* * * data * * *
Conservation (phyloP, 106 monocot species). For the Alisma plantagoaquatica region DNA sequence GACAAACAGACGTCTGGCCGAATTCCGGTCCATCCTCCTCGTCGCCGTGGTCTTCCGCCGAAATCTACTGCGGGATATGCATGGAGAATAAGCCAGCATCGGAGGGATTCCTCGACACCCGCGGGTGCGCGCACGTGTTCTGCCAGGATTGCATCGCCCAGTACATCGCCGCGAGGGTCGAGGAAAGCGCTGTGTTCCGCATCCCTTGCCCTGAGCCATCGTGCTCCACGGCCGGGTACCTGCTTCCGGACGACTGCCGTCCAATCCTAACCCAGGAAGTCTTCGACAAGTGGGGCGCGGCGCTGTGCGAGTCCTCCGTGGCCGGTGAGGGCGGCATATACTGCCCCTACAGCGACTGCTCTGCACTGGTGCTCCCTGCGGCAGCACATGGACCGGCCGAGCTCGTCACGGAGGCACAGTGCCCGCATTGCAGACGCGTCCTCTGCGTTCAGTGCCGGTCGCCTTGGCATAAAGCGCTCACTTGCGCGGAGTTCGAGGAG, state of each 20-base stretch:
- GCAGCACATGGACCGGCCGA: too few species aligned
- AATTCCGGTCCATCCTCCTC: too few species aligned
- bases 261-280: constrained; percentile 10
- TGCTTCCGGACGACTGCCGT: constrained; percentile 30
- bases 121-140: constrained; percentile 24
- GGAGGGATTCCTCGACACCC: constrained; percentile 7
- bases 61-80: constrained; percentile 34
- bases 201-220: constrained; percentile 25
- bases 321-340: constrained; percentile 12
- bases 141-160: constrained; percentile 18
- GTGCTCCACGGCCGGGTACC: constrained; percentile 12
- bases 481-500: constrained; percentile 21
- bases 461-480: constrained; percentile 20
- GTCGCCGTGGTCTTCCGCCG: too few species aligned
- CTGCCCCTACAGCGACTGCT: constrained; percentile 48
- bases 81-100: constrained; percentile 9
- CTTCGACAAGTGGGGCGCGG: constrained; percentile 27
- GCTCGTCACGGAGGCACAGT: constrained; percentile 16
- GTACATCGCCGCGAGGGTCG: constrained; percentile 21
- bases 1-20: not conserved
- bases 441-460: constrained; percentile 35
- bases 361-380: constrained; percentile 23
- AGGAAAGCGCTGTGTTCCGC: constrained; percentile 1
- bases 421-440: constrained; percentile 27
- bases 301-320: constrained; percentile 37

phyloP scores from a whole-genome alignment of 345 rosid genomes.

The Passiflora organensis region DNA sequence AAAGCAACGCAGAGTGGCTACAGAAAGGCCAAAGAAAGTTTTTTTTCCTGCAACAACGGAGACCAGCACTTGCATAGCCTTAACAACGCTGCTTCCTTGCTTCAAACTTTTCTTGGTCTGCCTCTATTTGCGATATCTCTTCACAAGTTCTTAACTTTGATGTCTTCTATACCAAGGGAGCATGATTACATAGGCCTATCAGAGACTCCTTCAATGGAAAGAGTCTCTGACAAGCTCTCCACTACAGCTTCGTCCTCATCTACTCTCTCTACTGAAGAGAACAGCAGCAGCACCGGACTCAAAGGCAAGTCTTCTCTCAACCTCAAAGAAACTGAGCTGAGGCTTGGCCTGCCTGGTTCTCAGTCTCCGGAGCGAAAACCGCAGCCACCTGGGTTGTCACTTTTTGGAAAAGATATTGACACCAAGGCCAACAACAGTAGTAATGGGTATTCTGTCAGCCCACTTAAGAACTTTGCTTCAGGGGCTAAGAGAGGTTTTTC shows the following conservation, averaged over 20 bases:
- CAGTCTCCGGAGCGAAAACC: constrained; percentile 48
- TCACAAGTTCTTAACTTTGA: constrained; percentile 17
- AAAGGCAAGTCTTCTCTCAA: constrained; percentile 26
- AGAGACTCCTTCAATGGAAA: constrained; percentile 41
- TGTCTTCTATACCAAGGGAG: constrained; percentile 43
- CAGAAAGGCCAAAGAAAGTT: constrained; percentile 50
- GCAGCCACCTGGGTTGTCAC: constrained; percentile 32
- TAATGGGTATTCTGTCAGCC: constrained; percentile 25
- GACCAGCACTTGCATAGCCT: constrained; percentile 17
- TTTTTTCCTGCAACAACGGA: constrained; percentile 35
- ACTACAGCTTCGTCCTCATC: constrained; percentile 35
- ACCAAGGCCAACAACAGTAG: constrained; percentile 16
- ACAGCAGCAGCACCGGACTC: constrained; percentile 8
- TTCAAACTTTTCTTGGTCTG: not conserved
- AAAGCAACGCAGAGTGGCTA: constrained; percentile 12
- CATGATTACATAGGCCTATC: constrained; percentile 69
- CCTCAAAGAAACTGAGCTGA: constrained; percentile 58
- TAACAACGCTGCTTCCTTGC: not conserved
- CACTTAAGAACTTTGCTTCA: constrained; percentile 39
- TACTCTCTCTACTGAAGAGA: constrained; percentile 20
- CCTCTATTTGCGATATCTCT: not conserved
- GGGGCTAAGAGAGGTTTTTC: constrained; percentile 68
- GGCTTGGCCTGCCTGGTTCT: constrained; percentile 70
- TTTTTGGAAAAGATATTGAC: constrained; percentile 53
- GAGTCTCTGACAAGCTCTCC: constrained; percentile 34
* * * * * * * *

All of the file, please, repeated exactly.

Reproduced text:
Conservation (phyloP, 106 monocot species). For the Alisma plantagoaquatica region DNA sequence GACAAACAGACGTCTGGCCGAATTCCGGTCCATCCTCCTCGTCGCCGTGGTCTTCCGCCGAAATCTACTGCGGGATATGCATGGAGAATAAGCCAGCATCGGAGGGATTCCTCGACACCCGCGGGTGCGCGCACGTGTTCTGCCAGGATTGCATCGCCCAGTACATCGCCGCGAGGGTCGAGGAAAGCGCTGTGTTCCGCATCCCTTGCCCTGAGCCATCGTGCTCCACGGCCGGGTACCTGCTTCCGGACGACTGCCGTCCAATCCTAACCCAGGAAGTCTTCGACAAGTGGGGCGCGGCGCTGTGCGAGTCCTCCGTGGCCGGTGAGGGCGGCATATACTGCCCCTACAGCGACTGCTCTGCACTGGTGCTCCCTGCGGCAGCACATGGACCGGCCGAGCTCGTCACGGAGGCACAGTGCCCGCATTGCAGACGCGTCCTCTGCGTTCAGTGCCGGTCGCCTTGGCATAAAGCGCTCACTTGCGCGGAGTTCGAGGAG, state of each 20-base stretch:
- GCAGCACATGGACCGGCCGA: too few species aligned
- AATTCCGGTCCATCCTCCTC: too few species aligned
- bases 261-280: constrained; percentile 10
- TGCTTCCGGACGACTGCCGT: constrained; percentile 30
- bases 121-140: constrained; percentile 24
- GGAGGGATTCCTCGACACCC: constrained; percentile 7
- bases 61-80: constrained; percentile 34
- bases 201-220: constrained; percentile 25
- bases 321-340: constrained; percentile 12
- bases 141-160: constrained; percentile 18
- GTGCTCCACGGCCGGGTACC: constrained; percentile 12
- bases 481-500: constrained; percentile 21
- bases 461-480: constrained; percentile 20
- GTCGCCGTGGTCTTCCGCCG: too few species aligned
- CTGCCCCTACAGCGACTGCT: constrained; percentile 48
- bases 81-100: constrained; percentile 9
- CTTCGACAAGTGGGGCGCGG: constrained; percentile 27
- GCTCGTCACGGAGGCACAGT: constrained; percentile 16
- GTACATCGCCGCGAGGGTCG: constrained; percentile 21
- bases 1-20: not conserved
- bases 441-460: constrained; percentile 35
- bases 361-380: constrained; percentile 23
- AGGAAAGCGCTGTGTTCCGC: constrained; percentile 1
- bases 421-440: constrained; percentile 27
- bases 301-320: constrained; percentile 37

phyloP scores from a whole-genome alignment of 345 rosid genomes.

The Passiflora organensis region DNA sequence AAAGCAACGCAGAGTGGCTACAGAAAGGCCAAAGAAAGTTTTTTTTCCTGCAACAACGGAGACCAGCACTTGCATAGCCTTAACAACGCTGCTTCCTTGCTTCAAACTTTTCTTGGTCTGCCTCTATTTGCGATATCTCTTCACAAGTTCTTAACTTTGATGTCTTCTATACCAAGGGAGCATGATTACATAGGCCTATCAGAGACTCCTTCAATGGAAAGAGTCTCTGACAAGCTCTCCACTACAGCTTCGTCCTCATCTACTCTCTCTACTGAAGAGAACAGCAGCAGCACCGGACTCAAAGGCAAGTCTTCTCTCAACCTCAAAGAAACTGAGCTGAGGCTTGGCCTGCCTGGTTCTCAGTCTCCGGAGCGAAAACCGCAGCCACCTGGGTTGTCACTTTTTGGAAAAGATATTGACACCAAGGCCAACAACAGTAGTAATGGGTATTCTGTCAGCCCACTTAAGAACTTTGCTTCAGGGGCTAAGAGAGGTTTTTC shows the following conservation, averaged over 20 bases:
- CAGTCTCCGGAGCGAAAACC: constrained; percentile 48
- TCACAAGTTCTTAACTTTGA: constrained; percentile 17
- AAAGGCAAGTCTTCTCTCAA: constrained; percentile 26
- AGAGACTCCTTCAATGGAAA: constrained; percentile 41
- TGTCTTCTATACCAAGGGAG: constrained; percentile 43
- CAGAAAGGCCAAAGAAAGTT: constrained; percentile 50
- GCAGCCACCTGGGTTGTCAC: constrained; percentile 32
- TAATGGGTATTCTGTCAGCC: constrained; percentile 25
- GACCAGCACTTGCATAGCCT: constrained; percentile 17
- TTTTTTCCTGCAACAACGGA: constrained; percentile 35
- ACTACAGCTTCGTCCTCATC: constrained; percentile 35
- ACCAAGGCCAACAACAGTAG: constrained; percentile 16
- ACAGCAGCAGCACCGGACTC: constrained; percentile 8
- TTCAAACTTTTCTTGGTCTG: not conserved
- AAAGCAACGCAGAGTGGCTA: constrained; percentile 12
- CATGATTACATAGGCCTATC: constrained; percentile 69
- CCTCAAAGAAACTGAGCTGA: constrained; percentile 58
- TAACAACGCTGCTTCCTTGC: not conserved
- CACTTAAGAACTTTGCTTCA: constrained; percentile 39
- TACTCTCTCTACTGAAGAGA: constrained; percentile 20
- CCTCTATTTGCGATATCTCT: not conserved
- GGGGCTAAGAGAGGTTTTTC: constrained; percentile 68
- GGCTTGGCCTGCCTGGTTCT: constrained; percentile 70
- TTTTTGGAAAAGATATTGAC: constrained; percentile 53
- GAGTCTCTGACAAGCTCTCC: constrained; percentile 34